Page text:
Kuwait’s banks are among the largest and most robust in the region. Asset growth has defined the sector’s trajectory in recent times, as Kuwaiti banks continued to recover from the disruptions of the Covid-19 pandemic.
Supply chain constraints initially saw global oil prices tumble in 2020 – a major issue for a country in which around half of GDP is accounted for by hydrocarbons – however, as prices rose in 2021 and 2022, the country’s economic fortunes rebounded, as did those of its banks, with 2022 seeing the highest credit growth since 2015.
The sector has seen some consolidation in recent years, as banks with significant levels of government ownership have been combined to confront growing local and global competition. The year 2022 saw the completion of the acquisition of Bahrain-based Ahli United Bank (AUB) by Kuwait Finance House (KFH), both of which feature significant government participation in their shareholder structure.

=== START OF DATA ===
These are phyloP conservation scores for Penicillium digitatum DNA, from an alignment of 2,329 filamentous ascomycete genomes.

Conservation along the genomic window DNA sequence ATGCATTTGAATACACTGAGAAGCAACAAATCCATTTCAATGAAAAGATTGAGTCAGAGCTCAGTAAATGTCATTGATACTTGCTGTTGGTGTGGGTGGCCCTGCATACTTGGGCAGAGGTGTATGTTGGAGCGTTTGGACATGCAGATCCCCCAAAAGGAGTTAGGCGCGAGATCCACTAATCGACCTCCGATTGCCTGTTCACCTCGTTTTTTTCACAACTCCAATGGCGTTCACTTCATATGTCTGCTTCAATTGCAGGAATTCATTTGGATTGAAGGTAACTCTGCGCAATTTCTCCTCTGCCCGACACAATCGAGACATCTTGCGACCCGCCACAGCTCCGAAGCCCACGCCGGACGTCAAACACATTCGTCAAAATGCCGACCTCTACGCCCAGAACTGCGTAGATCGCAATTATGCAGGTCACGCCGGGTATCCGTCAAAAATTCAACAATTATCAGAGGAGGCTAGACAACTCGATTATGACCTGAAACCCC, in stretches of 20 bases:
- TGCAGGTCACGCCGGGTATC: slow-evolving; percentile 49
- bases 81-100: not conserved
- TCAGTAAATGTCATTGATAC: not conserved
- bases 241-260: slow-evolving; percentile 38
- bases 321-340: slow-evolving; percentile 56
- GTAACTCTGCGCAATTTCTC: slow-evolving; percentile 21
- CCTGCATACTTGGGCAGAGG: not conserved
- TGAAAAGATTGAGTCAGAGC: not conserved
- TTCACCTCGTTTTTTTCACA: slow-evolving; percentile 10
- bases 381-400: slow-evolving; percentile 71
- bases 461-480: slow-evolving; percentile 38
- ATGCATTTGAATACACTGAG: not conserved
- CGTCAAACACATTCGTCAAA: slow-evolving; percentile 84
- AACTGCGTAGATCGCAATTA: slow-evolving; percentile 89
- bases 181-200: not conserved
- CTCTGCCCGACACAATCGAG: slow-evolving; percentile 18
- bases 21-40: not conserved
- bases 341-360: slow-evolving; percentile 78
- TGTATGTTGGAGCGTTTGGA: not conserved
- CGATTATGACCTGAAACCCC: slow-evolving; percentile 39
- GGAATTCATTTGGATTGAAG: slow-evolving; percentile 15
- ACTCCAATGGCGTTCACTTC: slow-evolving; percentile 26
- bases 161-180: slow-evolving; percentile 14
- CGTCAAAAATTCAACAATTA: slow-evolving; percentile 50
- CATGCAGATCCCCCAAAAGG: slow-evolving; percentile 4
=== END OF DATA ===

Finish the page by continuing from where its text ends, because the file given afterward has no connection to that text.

Competition is also increasing in the digital banking segment. The drive for digitalisation is now at full speed, as banks try to cut costs, improve efficiencies and deliver more flexible services to customers. This in turn is driving the growth of financial technology (fintech), supported not only by the private sector, but also by new regulations from the Central Bank of Kuwait (CBK). Although global uncertainties remain, Kuwait’s banking system remains a solid foundation for the country’s economy, as well as for the wider regional and international financial system.